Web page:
Lately, people have been very interested in states. Not the weather, or the attractions. Not the sports teams, or crime rates. The COVID-19 numbers.
Having spent most of my adult life overseas, from time to time I really find myself nostalgic for and proud of my home state of Arkansas. And having spent my entire adult life either in a military uniform or working as a government employee, one thing that I came to understand about my tiny little backwoods slice-of-heaven home state is that it has produced some absolute powerhouses when it comes to the military. The list is long, and distinguished.
So, in an effort to not talk about viral virus figures, and spread some positive information, I’m giving you 6 good ol’ Arkansas boys who served their country and made us other Arkansans proud. They all gave a not-so-good Arkansas boy like me something to look up to — service branch notwithstanding, in some cases — as I raised my right hand and took the same oath they did.
I’m going through this in order of appearance. And the list is absolutely nowhere near complete! I encourage you all to take a look at the kinds of heroes from your state, or even hometown.
John Hanks Alexander (6 January 1864 – 26 March 1894) United States Army
Born in Helena, AR, to the first African-American Justice of the Peace in the state of Arkansas. Alexander graduated first in his high-school class, and later attended the United States Military Academy (West Point).
In his short life, Alexander certainly has a number of reasons to be on this list. We’re going to concentrate on the fact that he was the very first African-American in US history to hold a regular command. He was Troop Commander of B Troop, 9th Cavalry (Buffalo Soldiers!), but served in various positions throughout the West.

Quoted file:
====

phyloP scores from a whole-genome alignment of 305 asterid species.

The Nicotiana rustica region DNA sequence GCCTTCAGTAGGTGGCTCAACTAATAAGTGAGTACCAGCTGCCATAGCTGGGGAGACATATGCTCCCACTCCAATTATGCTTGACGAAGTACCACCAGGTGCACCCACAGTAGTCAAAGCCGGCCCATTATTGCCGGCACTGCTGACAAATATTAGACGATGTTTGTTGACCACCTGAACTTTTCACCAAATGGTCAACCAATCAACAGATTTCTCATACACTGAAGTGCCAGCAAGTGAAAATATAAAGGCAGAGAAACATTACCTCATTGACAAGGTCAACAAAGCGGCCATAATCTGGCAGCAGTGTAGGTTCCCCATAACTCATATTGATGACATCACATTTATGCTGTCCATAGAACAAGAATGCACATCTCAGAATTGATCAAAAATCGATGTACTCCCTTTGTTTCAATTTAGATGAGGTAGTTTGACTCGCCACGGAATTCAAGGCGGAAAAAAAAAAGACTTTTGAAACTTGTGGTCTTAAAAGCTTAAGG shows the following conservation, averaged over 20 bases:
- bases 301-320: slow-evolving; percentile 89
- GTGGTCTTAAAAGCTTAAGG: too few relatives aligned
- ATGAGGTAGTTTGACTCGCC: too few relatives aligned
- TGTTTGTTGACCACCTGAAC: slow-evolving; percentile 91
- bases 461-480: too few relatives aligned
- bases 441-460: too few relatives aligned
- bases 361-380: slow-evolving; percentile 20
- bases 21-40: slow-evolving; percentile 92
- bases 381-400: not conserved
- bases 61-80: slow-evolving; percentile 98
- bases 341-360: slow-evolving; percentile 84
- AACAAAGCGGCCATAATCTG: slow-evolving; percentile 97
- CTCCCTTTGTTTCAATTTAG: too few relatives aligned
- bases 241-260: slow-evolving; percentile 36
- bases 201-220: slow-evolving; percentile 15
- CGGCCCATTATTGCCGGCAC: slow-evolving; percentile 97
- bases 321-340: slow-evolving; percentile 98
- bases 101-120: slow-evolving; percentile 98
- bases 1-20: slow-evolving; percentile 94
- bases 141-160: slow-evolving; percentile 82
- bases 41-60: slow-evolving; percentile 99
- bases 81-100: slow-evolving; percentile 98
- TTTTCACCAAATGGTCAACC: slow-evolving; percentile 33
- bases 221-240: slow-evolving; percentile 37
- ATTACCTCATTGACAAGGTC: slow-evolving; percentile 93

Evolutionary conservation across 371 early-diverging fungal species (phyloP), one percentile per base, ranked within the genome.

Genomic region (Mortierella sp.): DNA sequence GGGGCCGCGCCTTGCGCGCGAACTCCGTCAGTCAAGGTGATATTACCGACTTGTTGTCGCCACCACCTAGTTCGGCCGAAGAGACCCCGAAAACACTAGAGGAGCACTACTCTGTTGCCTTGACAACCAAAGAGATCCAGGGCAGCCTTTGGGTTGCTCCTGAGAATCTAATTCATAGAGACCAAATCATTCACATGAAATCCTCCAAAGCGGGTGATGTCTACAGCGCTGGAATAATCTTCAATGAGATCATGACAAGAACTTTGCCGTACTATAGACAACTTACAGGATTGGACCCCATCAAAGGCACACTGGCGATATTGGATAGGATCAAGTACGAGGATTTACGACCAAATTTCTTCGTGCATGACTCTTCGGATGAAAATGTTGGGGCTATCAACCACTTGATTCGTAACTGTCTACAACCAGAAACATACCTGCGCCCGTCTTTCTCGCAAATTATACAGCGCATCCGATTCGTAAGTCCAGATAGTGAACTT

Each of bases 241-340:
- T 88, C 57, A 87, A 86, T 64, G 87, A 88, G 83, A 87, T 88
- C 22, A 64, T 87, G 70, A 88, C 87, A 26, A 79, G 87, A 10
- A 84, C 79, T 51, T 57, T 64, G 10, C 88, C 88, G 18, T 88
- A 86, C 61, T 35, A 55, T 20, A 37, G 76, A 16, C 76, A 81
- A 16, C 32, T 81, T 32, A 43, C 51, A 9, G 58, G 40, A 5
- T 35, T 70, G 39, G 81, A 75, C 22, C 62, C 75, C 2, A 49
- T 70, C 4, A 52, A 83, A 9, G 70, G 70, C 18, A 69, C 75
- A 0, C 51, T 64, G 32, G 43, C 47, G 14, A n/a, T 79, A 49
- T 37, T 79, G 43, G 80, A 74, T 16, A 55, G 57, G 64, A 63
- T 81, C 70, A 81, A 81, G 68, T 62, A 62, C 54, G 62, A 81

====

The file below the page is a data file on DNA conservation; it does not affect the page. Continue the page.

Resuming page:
Douglas MacArthur (26 January 1880 – 5 April 1964) United Staes Army
Born in Little Rock, AR, to a military family. Loved his corncob pipe. This guy’s Wiki page is a book. There are volumes and volumes on his life and accomplishments. I’ll save all that; this ain’t homework.
MacArthur was a FIVE Star General, and served in World War I, World War II, and Korea. He was the commander who led the defeat of Japan, and became, in effect, the foreign ruler of Japan. He was even known by the Japanese as the Gaijin Shogun, or Foreign [Military] Ruler.
Although he’s got some checkered pieces in his command history, he will forever be remembered as the guy who beat Japan. With that corncob pipe, and his pants pulled up to his armpits, he looks every bit of a Norman Rockwell painting.
If you’re interested in the Pacific War (or just super bored), look him up.
Herman Davis (3 January 1888 – 5 January 1923)
Born in Manila, AR. Davis was drafted into the United States Army Infantry in March of 1918. Six months later, Private Davis was a sniper on the Western Front.
Now, let me be clear here. Davis never attended any special marksmanship or sniper training other than that offered to the standard Infantry soldier of the 1918 United States Army. But, as a good Arkansas boy, he didn’t need it. Davis was carving his name into military marksmanship history one shot at a time — via his standard-issue M1903 Springfield… with open sights.
In addition to his other shooting achievements during World War I, Davis managed to neutralize an entire 5-man German machinegun crew as they [attempted to] set up. 1000 yards away.
He attritubed his marksmanship skill to the years he spent hunting as a child. (Something you’ll hear from another sniper on this list.) And despite everyone’s disbelief in his ability to reach out and touch someone across the trenches and no-man’s land of Western Europe, Davis repeatedly single-handedly paved the way for his platoon to advance.